The paradox is that it must be one or the other but it can’t be both or none, I think the common factor you’re looking for Ron could be classified as self-creating contradiction.

[This message has been edited by Crazy Eddie (10-12-2002 04:16 PM).]

Brad
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since 08-20-99
Posts 5896
Jejudo, South Korea


26 posted 10-12-2002 10:21 PM       View Profile for Brad   Email Brad   Edit/Delete Message      Find Poems  View IP for Brad

I'm not completely sure I'm applying this theory correctly but consider Russel's theory of types.  It seems clear that it is a paradox in first order logic but you can abstract it and say, "'Ther are three misteaks in this sentence'is true' is a paradox' is true. By abstracting into what's called second order logic, the statement itself is no longer paradoxical. Paradoxical statements in second order logic can be abstracted into third order logics and so on and so forth. If this is unclear, I'll try to explain the reasoning on set theory later. Now, as it turns out, this nice little trick has had some real world practical application. Still, I intuitively feel that were trading one logical problem, the paradox, for another, the infinite regression.

Or perhaps we should call it the infinite progression.

Brad
Ron
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27 posted 10-13-2002 01:04 AM       View Profile for Ron   Email Ron   Edit/Delete Message      Find Poems   Click to visit Ron's Home Page   View IP for Ron

Self-creating contradiction has some promise, Eddie. But I'm not sure it's a great deal more helpful than simply looking for the paradox. Let's look at a less obvious example.

Every rule has an exception.

If we define the statement as a rule, which isn't a stretch I think, then this is certainly a self-referencing statement. Is it true, false, or a paradox? If it's true, then there must be an exception to this rule, too, meaning it can't be true. It's a paradox, or as you say, a self-creating contradiction. But, if the statement is false? Then there's no contradiction and no paradox. Unfortunately, this falls in the class of "exhaustive" sets where it's impossible to prove it false. The best we can probably hope to do is find a rule with no "known" exception, and that's not good enough to prove that this maybe-a-paradox rule is false. In short, I don't really know if it's a paradox.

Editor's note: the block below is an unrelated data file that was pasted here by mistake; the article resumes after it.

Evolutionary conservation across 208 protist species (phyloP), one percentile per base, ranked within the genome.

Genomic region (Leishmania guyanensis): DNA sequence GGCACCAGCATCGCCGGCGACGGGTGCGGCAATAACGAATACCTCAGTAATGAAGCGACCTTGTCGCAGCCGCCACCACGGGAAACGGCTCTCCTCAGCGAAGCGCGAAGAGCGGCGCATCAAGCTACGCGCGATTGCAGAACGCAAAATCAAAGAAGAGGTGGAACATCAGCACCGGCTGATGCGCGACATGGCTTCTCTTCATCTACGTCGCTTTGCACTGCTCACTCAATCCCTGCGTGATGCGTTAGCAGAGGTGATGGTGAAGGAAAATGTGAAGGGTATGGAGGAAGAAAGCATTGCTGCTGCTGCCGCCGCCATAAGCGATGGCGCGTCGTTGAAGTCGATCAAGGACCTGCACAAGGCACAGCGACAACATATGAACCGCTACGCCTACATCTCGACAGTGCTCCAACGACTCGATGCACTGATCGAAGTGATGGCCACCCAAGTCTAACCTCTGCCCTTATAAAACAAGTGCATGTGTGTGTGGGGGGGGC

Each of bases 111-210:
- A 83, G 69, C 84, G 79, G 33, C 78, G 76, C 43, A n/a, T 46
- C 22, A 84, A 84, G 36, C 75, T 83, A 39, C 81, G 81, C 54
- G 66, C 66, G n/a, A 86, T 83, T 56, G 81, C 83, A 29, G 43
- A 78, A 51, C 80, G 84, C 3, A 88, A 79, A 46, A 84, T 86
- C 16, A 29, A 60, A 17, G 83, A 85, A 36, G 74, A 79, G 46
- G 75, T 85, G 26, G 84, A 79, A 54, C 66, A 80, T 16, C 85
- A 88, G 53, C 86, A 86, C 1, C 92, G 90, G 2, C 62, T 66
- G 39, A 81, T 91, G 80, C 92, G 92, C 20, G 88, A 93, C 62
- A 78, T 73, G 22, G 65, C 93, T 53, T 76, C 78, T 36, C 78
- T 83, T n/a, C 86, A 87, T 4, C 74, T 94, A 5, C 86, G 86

Any self-referencing statement, I think, is automatically suspect. But how suspect?

Brad, you pretty much got it, at least to my understanding. Russell's treatment was to allow anything within a given set to only reference things within lower order sets. With this method, he disallowed direct self-referencing (within the same set) and also prevented indirect self-referencing ("The following sentence is true. The preceding sentence is false."). Of course, it had this nasty little side-effect - I could no longer talk about me.

Gödel showed that the elimination of paradoxes necessarily introduced inconsistency. We "might" be able to get rid of paradoxes, but we really don't want to. That's cool. But I'd still like to understand a bit more about their nature.